Sam Smith: Ociepka offers first-hand take on mob movies
Bulls assistant coach Bob Ociepka lived it, then he wrote about it in "Minestrone for the Mobster Soul: Life Lessons from the Movie Mafia."
Sam Smith: Ociepka offers
first-hand take on mob movies
Bulls assistant coach Bob Ociepka has over 30 years of coaching experience and has been in the NBA for 19 seasons.
There was the time the priest in the K-town neighborhood—which Chicago West Side kids know as that area around Kildare, Kedvale and Keeler—had been, as they said, laying hands on one of the kids.
When the other guys heard about it, they caught the priest one night coming home from bingo and banged out more shots with some Louisville Sluggers than old Billy Williams used to do at Wrigley. Justice was a dish served judiciously.
Or the time the guys, after the cops came around to shut off the fire hydrant—or johnny pump—the kids were using for a shower on that stifling summer day, heard one of their old men moaning about his finances and bills and how he would be better off if his garage burned. So the guys decided on their own to do a "good deed" and torched the place, only to have one caught, though the kid didn't rat out any of his buddies. You're never a rat, though the kid spent a few years away at juvvy.
The sights and sounds of Chicago are there, from 16-inch with a Clincher to fast pitch after hopping the fence at the schoolyard, the wise guys in Eldos, the moms off to mass as often as they can, Phil Georgeff calling at Sportsman's, the '69 Cubs and the Goat. Everyone's got an uncle, though as the kid wondered in a Sopranos episode, "Why do we call all these guys 'uncle' if we're not even related?" You just do.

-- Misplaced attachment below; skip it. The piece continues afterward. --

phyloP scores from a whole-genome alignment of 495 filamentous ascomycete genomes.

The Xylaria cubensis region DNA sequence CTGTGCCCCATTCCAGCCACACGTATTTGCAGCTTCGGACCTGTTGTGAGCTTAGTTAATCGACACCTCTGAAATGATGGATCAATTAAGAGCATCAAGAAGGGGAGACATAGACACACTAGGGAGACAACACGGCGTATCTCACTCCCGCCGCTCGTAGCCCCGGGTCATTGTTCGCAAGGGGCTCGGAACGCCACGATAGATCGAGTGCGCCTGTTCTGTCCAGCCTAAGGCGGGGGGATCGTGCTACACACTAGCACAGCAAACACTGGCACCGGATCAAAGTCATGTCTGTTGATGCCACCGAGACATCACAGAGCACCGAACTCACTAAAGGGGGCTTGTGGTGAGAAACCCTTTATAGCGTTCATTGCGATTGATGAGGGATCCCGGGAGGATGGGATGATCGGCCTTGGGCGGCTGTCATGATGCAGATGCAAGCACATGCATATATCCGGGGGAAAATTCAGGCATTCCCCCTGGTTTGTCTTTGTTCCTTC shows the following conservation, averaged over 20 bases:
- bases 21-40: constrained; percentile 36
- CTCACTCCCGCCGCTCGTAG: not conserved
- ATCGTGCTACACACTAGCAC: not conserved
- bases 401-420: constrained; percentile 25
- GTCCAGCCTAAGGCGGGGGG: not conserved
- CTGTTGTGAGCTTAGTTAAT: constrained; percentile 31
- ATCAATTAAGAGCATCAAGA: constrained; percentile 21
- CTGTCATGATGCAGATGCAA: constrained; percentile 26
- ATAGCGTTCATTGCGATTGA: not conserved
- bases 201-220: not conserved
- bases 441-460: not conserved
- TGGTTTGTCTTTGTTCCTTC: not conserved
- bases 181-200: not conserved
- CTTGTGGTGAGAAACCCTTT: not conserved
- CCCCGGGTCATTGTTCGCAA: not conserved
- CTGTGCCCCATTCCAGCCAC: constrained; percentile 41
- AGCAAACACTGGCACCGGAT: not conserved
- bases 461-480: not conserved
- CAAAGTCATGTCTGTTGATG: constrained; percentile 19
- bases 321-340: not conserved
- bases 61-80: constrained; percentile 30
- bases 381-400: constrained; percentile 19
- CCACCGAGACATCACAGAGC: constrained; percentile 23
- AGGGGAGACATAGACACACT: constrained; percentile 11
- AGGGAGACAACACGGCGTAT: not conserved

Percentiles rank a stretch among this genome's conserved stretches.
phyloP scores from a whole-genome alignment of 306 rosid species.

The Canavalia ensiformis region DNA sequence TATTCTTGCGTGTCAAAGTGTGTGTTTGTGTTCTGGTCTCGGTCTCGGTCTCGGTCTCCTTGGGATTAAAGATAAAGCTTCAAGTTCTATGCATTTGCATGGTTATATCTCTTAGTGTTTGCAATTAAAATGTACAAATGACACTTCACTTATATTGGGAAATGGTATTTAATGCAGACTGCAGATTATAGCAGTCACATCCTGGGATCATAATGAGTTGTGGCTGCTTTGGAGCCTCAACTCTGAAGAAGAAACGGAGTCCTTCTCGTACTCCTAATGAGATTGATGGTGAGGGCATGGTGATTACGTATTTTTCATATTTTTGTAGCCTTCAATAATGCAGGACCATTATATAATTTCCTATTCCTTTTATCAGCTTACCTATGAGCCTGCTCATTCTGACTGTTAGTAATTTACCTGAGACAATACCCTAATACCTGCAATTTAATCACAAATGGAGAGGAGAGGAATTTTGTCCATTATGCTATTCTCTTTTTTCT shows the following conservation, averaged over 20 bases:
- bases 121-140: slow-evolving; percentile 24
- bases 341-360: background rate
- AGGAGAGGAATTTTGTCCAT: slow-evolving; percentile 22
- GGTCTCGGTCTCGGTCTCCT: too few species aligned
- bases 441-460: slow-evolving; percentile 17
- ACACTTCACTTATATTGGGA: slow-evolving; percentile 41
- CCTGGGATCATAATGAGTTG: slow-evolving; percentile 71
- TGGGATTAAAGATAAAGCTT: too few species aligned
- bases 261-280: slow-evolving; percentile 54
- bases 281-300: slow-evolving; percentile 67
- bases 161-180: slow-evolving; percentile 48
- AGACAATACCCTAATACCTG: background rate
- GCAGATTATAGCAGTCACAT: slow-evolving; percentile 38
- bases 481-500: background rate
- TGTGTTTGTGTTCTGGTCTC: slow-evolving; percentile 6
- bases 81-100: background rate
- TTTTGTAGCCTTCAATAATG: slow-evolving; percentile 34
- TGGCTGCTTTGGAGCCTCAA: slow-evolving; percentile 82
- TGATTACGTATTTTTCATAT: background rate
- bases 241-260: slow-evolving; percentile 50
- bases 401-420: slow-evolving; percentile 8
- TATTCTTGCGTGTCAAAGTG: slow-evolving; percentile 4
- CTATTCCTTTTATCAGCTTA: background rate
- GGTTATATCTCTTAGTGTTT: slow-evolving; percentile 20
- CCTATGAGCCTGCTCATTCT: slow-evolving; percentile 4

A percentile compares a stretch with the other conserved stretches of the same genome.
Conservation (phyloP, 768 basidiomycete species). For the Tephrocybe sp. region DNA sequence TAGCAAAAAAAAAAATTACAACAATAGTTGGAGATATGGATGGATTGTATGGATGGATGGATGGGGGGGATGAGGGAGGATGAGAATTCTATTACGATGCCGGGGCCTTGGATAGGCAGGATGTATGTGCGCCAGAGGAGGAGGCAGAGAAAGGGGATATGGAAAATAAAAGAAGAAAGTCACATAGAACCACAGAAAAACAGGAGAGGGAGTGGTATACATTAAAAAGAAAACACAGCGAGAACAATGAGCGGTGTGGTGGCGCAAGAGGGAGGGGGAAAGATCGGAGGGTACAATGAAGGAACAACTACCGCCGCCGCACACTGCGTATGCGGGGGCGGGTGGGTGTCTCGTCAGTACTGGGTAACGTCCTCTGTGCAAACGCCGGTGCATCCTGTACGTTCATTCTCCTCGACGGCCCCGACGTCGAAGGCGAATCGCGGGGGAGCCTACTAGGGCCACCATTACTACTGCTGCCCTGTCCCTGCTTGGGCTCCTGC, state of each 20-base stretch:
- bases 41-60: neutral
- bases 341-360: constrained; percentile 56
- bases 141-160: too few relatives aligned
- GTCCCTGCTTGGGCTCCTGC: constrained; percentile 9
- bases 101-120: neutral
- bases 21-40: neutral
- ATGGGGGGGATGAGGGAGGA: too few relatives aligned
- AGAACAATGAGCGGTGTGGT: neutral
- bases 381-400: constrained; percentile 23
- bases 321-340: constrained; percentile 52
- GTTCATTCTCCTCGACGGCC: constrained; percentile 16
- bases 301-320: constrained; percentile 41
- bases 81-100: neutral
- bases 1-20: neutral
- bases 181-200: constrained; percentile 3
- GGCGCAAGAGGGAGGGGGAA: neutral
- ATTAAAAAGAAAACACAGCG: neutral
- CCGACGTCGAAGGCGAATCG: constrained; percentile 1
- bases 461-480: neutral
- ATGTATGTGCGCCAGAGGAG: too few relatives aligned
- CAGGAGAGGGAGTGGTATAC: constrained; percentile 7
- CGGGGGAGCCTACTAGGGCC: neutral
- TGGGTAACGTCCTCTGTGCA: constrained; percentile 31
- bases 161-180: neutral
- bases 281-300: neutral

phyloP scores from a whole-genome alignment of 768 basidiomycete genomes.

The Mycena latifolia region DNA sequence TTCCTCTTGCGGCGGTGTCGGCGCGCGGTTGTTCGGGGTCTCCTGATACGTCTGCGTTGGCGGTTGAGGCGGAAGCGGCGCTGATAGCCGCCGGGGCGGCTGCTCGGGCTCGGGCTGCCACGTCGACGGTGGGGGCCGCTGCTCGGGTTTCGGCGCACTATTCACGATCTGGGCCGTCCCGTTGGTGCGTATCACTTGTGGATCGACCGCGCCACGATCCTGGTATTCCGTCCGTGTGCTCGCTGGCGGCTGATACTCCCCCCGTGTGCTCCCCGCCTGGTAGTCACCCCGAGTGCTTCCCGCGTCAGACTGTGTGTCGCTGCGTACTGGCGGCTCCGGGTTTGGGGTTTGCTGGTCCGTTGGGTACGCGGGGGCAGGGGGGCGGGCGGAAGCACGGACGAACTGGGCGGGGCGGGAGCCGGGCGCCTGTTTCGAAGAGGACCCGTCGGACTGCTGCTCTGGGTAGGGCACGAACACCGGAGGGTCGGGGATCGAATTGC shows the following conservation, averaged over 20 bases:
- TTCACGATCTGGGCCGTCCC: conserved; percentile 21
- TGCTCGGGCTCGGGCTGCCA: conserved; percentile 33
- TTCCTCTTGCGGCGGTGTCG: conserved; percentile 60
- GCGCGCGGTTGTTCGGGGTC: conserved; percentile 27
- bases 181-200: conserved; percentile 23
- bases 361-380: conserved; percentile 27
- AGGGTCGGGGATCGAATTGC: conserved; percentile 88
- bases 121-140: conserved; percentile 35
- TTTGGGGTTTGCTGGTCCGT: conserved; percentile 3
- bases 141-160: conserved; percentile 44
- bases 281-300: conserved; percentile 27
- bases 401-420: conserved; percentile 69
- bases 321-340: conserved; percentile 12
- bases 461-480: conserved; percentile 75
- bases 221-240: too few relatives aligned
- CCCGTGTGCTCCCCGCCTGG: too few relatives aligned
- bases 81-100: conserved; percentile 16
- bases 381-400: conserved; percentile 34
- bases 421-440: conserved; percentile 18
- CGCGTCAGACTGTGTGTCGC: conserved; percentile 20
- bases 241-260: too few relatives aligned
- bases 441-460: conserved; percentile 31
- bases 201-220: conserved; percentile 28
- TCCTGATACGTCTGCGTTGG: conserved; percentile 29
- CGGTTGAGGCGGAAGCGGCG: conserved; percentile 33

There was the jukebox king who got whacked, the wise guy who shouldn't have been making drug deals on the side and how those five bullets weren't good for his health, the kid who had to become the precinct captain and get that garbage collected when his dad kicked, the nuns at Catholic school, the BVM's—Black Veiled Monsters—and the clickers to signal the kids to genuflect and tying the nun's habit to the podium in class and the Our Lady of Angels fired—50 years ago last week—and flying down the stairs like Willie Galimore and escaping, which 90 or so kids couldn't.
It's all part of a delightful "fictional" account of 1950's, 1960's and 1970's life in Chicago, especially the West Side near Chicago and Ashland and Grand and Pulaski, where Bulls assistant coach Bob Ociepka and his cousin Bruno Ociepka lived and wrote about in "Minestrone for the Mobster Soul: Life Lessons from the Movie Mafia."
Ociepka, who coached for seven NBA teams before joining the Bulls this season, and Bruno have collaborated on an entertaining story underlined with teachings of morality and reality from their parents which they have lived by and passed on to their children and lie at the heart of the great mobster movies of the era, like Godfather, Bronx Tale, Donnie Brasco, the Departed and the TV series, The Sopranos.
Since the book is intended as "fiction," Bob lists himself as Bobby Madura and Bruno as Joey DiBruno, and a large part of the volume is their lists and summaries of the best Hollywood has offered about life in the mob, which they see as a reflection of the American family.
It is tales of family, loyalty, trust, justice, politics, respect, business, responsibility, love, honor and friendship.
So what else is there?
"There's truth to all the stories," says Bob, who has his own remarkable story coming from Gordon Tech and York high schools directly to the NBA, something of the Kevin Garnett of coaches. "We did change the names. We didn't want to get clipped."
You know, people who know people. You know how it is.
"My mother's aunt did work for the juke box king who one day a guy ends up in the trunk of a car after getting caught skimming money," Bob recalled. "She wanted to quit but they wouldn't let her. Everyone was nervous. There was some crazy stuff.
"One of the guys I grew up with his brother ran a gambling club and was involved with laundering money," Bob said. "Guys I grew up with did some of those pranks."
You, too, Bob?
"I don't want to say."